Mezzanine takes off in central Europe
Just a few years ago, mezzanine finance was very much an alien concept in central Europe. That changed in 2003 with the arrival of the region’s first dedicated mezzanine fund. Today, mezzanine provision is booming, and its proponents hope it can play a significant part in the leveraged buyout boom predicted for the region. Kathryn Wells reports.
When Mezzanine Management raised its €115 million Accession Mezzanine Capital fund in 2003, it was very much a trailblazer. Although Austria’s Erste Bank, among others, had provided forms of mezzanine through its Prague-based acquisition finance unit from as early as 1997, the new fund claimed the distinction of being the first dedicated mezzanine fund in central and eastern Europe.
AMC has made six investments to date: three in Poland, two in Bulgaria and one in Hungary. It expects to close several deals in the next couple of months in the Czech Republic, Poland and Romania.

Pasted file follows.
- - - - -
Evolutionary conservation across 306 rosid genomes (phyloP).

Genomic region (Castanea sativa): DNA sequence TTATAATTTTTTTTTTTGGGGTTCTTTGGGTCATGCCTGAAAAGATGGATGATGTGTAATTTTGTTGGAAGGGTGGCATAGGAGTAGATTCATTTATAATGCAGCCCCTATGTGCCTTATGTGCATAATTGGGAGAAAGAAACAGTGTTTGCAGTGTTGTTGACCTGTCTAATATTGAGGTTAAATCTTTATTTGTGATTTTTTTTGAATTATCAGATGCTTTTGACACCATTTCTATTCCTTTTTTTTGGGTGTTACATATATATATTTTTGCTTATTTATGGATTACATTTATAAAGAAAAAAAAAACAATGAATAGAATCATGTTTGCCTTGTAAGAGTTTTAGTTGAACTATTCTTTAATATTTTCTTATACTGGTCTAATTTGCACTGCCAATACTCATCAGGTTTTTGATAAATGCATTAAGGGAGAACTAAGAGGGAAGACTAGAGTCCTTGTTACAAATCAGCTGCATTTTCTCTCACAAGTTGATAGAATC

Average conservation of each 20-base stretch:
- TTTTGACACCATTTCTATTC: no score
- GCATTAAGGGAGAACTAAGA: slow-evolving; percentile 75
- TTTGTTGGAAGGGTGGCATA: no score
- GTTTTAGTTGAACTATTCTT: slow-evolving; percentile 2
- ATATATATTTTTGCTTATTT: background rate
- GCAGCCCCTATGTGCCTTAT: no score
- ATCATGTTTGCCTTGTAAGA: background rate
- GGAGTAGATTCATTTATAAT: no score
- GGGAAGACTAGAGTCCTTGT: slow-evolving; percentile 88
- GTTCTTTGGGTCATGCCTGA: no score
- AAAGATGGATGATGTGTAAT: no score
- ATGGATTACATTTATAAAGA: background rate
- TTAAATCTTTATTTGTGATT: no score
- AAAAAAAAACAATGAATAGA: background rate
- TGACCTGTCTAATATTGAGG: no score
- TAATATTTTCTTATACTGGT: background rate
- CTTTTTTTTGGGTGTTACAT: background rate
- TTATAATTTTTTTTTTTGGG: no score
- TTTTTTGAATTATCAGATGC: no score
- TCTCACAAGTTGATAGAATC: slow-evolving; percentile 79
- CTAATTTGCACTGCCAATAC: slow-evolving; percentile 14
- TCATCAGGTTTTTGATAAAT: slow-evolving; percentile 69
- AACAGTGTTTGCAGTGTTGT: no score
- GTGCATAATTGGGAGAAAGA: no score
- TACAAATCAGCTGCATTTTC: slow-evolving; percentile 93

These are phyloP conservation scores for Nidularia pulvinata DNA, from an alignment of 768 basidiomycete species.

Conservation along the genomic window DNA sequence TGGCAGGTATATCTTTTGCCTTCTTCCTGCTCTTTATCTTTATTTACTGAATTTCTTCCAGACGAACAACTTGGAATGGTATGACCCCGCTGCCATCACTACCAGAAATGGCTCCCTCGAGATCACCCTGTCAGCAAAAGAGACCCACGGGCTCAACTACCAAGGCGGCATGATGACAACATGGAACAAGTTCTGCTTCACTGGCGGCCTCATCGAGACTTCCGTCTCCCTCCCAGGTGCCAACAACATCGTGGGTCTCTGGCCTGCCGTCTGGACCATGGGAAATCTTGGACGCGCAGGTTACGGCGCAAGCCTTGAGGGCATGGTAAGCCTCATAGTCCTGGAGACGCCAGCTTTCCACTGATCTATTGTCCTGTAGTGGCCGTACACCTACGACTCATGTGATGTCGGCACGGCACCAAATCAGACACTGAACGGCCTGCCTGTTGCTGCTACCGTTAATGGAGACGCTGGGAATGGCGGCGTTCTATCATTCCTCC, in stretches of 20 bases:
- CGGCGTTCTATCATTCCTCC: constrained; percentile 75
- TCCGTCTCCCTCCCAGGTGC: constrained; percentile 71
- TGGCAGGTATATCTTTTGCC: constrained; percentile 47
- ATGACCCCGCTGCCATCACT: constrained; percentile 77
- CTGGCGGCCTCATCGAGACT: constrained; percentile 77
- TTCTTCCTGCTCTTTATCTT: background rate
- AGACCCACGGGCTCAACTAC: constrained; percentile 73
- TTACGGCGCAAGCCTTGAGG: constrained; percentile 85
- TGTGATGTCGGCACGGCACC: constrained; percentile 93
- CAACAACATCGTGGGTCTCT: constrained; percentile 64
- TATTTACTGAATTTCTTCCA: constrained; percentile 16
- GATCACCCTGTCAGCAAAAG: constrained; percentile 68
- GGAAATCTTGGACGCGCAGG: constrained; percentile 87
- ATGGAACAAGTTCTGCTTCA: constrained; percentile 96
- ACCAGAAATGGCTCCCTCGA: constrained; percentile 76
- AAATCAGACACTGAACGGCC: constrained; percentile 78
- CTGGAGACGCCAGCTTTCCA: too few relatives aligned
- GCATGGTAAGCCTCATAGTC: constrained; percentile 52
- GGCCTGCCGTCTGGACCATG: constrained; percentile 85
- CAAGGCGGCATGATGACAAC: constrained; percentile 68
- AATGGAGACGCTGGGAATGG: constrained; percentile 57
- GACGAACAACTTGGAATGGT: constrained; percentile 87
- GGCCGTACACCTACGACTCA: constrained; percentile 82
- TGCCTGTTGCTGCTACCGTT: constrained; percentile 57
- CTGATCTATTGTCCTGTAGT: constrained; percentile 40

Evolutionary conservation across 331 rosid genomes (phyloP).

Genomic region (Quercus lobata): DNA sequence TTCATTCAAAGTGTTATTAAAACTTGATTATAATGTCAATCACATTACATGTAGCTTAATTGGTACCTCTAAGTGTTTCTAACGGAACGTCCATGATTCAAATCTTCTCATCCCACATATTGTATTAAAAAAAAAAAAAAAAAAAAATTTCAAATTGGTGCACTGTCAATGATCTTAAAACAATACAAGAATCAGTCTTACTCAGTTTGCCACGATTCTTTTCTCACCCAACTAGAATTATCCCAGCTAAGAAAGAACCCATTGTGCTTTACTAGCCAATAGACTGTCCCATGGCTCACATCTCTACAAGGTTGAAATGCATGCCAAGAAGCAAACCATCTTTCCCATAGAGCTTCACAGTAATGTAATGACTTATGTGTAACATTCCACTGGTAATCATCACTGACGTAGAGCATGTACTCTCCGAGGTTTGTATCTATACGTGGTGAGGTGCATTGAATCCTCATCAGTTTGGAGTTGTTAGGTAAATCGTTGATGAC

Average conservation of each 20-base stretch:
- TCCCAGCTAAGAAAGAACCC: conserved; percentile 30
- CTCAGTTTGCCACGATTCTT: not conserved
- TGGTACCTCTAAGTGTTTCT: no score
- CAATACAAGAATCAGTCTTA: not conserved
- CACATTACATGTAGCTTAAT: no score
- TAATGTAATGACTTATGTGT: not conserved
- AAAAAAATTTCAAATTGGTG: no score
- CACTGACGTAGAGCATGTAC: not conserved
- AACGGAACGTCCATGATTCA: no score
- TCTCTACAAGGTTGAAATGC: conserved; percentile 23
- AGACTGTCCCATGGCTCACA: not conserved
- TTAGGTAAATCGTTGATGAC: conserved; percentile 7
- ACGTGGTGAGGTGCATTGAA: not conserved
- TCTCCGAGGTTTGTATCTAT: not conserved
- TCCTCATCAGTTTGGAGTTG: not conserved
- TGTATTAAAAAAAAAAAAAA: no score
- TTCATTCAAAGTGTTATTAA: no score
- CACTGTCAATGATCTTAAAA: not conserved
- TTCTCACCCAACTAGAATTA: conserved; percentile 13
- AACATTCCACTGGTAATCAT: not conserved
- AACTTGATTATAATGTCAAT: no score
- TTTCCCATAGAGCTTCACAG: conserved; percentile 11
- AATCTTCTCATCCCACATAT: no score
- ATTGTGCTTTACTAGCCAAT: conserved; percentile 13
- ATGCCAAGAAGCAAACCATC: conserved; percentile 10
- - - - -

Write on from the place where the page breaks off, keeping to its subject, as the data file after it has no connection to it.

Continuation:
“Until recently, there was only one game in town,” says Joanna James, managing director for central and eastern Europe at Advent International, one of the leading international private equity firms operating in the region. “We have been wanting to see more competition, as it improves the terms on offer.”
James’s wish seems to have been granted. In addition to Accession Mezzanine, and other regional providers such as Invest Mezzanin, Investkredit’s fund, which invests in Germany, Austria, and increasingly central Europe, a second sizeable dedicated fund has been set up.
In October 2005, emerging markets investment firm Darby Overseas Investments secured €100 million to extend mezzanine loans to the new EU member countries, and emerging Europe more generally.